All Christmas Stories
The Christmas Ornament
By David Ritter
Many years ago, when I was in kindergarten, I made a Christmas ornament to take home to my mother as a gift. This ornament was round and about the size of an orange. It was made of ceramic, white in color and very breakable, as our teacher continued to warn us. It was quite heavy, causing any branch that it would hang from to certainly bend under its burden. In the center of this cumbersome ornament, was a picture molded of a log cabin set in a forest of pinecone trees. Snow capped mountains adorned the skyline behind the log cabin, to complete a beautiful winter scene.
It was my job to paint this scenic view, and paint it I did, with such tedious care. I was careful not to get any green paint from the tops of the pinecone trees on the snow-capped mountains, or any red paint, which I chose to paint the log cabin, on any of the pinecone trees. When I was done with this task, I stared at my prized gift in my little hands. In my eyes it was the most beautiful Christmas ornament in the whole class and I looked forward to giving it to my mother. I waited patiently for the sound of the bell indicating the end of another school day and the beginning of Christmas vacation. At the sound of that bell, I rushed out the door and swiftly ran home, careful not to drop my precious ornament, which I held clasped in my hands.
Upon entering the comforts of a warm home, I found Mom in the kitchen doing one of the many things a loving caring mother does while spending most of her day in the confines of that one room: She was cooking. Proudly, I looked up at her with my hands wrapped around my back. Suddenly, I reached out my hand to display the cherished gift that I had worked so carefully on and cried, “Merry Christmas!”
With a shriek of excitement, she dropped what she was doing, took the gift from my hands, and held it close to her heart.
“Is this for me,” she asked.
“Yes, I made it at school,” I proudly explained.
“It is just beautiful,” she declared, as she marched into the living room with me in tow.
Once inside the living room we stood before a tall Christmas tree that was full of colorful ornaments of all shapes and sizes. The tree also had a string of lights of different colors, some of which even blinked liked stars. Garland circled the tree several times from top to bottom and shimmering, silver tinsel was scattered all over the tree, which made the whole tree appear as if it was sparkling. It was topped with a star of different colored lights. To me, it was the most glamorous thing in the whole house, if not the whole world. While gazing upon this magnificent tree, mother proudly hung the ornament on a sturdy limb in the center of the tree, careful not to let it slip and fall on the bare hardwood floors below, where it would certainly break.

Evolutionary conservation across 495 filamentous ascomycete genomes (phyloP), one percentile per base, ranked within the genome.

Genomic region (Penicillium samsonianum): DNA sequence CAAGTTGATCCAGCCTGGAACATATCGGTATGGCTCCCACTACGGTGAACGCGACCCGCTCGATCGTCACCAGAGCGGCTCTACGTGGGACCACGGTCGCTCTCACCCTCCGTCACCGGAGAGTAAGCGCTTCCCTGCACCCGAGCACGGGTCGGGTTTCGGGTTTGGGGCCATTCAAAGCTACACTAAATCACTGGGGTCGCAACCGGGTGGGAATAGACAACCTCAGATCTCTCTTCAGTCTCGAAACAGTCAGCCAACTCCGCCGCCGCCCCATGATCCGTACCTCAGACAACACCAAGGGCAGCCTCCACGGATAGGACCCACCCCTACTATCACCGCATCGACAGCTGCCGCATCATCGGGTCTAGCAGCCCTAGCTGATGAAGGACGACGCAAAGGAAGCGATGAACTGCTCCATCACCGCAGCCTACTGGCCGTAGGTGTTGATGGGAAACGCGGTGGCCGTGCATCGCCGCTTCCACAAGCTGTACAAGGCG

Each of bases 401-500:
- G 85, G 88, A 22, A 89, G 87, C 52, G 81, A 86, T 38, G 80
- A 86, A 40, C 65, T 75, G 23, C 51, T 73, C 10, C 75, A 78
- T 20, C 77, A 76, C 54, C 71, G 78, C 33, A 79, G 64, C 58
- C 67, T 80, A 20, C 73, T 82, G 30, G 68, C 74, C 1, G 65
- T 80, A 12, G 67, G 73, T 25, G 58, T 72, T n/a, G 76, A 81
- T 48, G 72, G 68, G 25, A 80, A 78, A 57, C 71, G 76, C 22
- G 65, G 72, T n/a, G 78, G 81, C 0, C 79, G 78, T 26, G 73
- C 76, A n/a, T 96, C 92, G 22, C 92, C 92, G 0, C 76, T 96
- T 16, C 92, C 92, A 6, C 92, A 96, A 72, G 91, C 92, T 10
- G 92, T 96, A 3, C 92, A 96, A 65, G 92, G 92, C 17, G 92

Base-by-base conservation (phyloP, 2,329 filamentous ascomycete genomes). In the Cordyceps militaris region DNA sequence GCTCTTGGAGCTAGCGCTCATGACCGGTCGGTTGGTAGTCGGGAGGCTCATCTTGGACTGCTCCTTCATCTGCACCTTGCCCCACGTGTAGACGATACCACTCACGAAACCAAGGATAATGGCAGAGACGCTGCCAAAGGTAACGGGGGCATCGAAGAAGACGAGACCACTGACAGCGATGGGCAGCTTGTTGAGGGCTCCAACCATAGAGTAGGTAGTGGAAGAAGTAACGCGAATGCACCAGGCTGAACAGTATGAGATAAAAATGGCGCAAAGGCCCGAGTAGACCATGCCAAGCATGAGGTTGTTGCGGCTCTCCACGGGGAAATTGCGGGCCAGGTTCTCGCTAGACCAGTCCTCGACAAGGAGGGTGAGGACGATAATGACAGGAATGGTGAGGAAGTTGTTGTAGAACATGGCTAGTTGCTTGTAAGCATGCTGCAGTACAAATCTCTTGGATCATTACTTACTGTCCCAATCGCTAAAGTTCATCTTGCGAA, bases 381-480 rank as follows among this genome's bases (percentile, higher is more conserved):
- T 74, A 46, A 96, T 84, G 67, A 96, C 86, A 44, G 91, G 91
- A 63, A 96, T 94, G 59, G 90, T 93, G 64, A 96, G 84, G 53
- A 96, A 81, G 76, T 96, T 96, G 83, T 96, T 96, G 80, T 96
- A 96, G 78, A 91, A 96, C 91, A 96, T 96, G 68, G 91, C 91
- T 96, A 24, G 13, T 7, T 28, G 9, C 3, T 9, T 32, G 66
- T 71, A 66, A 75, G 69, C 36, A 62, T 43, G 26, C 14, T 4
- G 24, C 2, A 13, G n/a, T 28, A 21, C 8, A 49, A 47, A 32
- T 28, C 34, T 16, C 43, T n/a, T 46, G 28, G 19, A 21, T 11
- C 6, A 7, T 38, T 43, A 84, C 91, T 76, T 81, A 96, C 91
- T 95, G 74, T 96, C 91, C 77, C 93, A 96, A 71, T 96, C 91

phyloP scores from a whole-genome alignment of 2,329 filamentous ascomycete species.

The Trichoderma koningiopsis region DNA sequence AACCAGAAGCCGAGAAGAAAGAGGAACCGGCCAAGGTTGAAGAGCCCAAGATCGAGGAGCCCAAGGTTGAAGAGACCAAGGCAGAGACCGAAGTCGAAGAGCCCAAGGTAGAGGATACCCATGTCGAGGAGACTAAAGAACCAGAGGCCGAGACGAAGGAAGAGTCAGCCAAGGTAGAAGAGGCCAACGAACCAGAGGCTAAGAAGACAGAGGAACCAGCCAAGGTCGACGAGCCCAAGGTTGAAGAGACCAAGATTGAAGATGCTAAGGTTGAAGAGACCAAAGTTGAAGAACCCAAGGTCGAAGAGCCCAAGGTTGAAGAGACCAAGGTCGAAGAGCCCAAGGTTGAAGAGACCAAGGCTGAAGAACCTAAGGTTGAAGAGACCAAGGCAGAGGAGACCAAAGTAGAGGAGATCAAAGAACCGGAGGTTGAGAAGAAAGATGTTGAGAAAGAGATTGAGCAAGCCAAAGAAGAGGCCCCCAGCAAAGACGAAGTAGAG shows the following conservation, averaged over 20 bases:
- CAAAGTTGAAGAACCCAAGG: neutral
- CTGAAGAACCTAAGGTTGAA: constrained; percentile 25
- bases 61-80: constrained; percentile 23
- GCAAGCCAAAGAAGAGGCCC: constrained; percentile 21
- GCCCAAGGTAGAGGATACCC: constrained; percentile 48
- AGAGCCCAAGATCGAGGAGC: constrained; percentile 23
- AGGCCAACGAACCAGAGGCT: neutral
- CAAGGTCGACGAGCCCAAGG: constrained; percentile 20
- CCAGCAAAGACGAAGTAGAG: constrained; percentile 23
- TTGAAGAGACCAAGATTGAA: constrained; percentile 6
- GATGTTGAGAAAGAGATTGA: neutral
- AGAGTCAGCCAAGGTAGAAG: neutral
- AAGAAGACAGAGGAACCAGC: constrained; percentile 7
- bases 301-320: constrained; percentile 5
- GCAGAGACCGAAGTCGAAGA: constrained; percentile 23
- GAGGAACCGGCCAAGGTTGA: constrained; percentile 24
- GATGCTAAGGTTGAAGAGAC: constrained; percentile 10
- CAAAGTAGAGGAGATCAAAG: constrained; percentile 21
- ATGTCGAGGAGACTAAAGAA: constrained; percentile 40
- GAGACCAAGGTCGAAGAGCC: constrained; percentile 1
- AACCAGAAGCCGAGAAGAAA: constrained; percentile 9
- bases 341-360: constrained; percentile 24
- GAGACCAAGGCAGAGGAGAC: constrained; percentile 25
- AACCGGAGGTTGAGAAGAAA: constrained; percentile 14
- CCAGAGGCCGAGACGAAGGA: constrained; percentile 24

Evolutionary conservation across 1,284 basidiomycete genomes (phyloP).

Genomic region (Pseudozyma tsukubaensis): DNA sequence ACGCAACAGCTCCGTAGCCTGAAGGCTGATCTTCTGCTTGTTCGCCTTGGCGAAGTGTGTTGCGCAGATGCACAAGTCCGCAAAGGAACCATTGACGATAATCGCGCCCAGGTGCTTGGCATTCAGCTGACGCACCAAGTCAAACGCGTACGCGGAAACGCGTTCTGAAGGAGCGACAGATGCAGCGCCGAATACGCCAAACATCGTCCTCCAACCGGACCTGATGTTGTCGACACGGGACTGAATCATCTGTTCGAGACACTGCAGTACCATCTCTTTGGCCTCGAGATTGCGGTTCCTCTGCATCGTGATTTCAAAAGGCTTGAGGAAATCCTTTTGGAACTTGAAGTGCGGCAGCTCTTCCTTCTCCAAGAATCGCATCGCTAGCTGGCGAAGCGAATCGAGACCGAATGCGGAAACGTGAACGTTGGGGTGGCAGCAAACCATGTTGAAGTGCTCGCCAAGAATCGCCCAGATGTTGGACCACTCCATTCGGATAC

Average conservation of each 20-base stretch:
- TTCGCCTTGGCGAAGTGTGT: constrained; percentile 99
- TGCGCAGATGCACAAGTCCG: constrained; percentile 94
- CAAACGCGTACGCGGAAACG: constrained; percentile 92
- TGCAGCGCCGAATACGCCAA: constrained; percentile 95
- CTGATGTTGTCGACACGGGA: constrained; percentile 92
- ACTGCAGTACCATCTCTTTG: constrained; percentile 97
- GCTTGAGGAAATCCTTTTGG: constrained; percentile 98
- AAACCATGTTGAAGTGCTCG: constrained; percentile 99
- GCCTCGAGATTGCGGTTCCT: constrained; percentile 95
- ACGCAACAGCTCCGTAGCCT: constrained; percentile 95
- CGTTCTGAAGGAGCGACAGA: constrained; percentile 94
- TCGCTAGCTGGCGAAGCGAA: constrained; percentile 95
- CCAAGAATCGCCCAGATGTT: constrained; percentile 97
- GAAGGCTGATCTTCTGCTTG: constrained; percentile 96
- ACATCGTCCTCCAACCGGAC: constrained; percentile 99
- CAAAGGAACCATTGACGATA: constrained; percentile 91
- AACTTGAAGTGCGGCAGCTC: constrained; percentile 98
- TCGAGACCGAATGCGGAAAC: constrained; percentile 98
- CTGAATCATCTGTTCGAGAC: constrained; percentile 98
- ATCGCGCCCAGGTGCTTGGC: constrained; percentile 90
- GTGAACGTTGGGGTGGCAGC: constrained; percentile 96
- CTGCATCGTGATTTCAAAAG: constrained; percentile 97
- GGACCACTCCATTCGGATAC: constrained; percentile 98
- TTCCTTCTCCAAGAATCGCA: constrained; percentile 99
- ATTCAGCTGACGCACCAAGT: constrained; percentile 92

“I’m going to hang it right in the front so everyone can see it,” she announced.
That’s where it hung, year after year. With each approaching Christmas when it was time to venture into the attic to drag out our prized Christmas decorations, upon coming across this one particular ornament, she would always hold it up for the rest of the family to see, saying, “Look what David made in kindergarten.” I would sheepishly look away, embarrassed by the childhood paint job of the bulky ornament and at the “awws” that would follow whenever Mom showed the ornament to family and friends.
As I grew older, I lost some interest in the things of Christmas, especially that ugly ornament. I didn’t understand why Mom made such a fuss over something I had made when I was a small boy.
One Christmas season, when I was well into my teens, Mom painstakingly was gathering together all the Christmas decorations for yet another Christmas. She slowly walked up to me and with much sadness, held out her hands. There was the Christmas ornament, broken into what seemed like a million pieces.
.“I accidentally dropped it,” she frowned.
Being in a hurry to leave the house, I glanced at it and said, “It’s okay, Mom.”
“But you made it in kindergarten,” she solemnly replied. Not taking into consideration her feelings of sadness and regret, I grabbed my coat and said, “It’s no big deal Mom, it was an ugly ornament anyway,” as I quickly exited the house.
The next day, after spending the night with a friend, I came home to the sounds of glorious Christmas music echoing throughout the house. Mom waited patiently for me to take off my winter gear, then walked up to me with her hands wrapped around her back. “Guess what I got?” she said smiling. “I don’t know, what?”
She reached out her hand and in it was the ornament that had been broken into a million pieces. It had been glued back together. I said, “Wow, that doesn’t look too bad,” as I took it from her hand to further examine it. Realizing now how much that Christmas ornament meant to her, I hugged her and told her that I loved her. I then walked over and proudly hung the mended ornament on a sturdy limb in the center of the tree.
Looking back, I often wonder how long it must have taken my mom to glue that Christmas ornament back together. I really never expected to see the ornament again; yet, with her love, she took the time to put it back together for me.
To this day she continues to put things back together for me. Whenever my hopes and dreams have been shattered or my heart has been broken into what seems like a million pieces, it has always been Mom who took the time to help put things back together, with her love.
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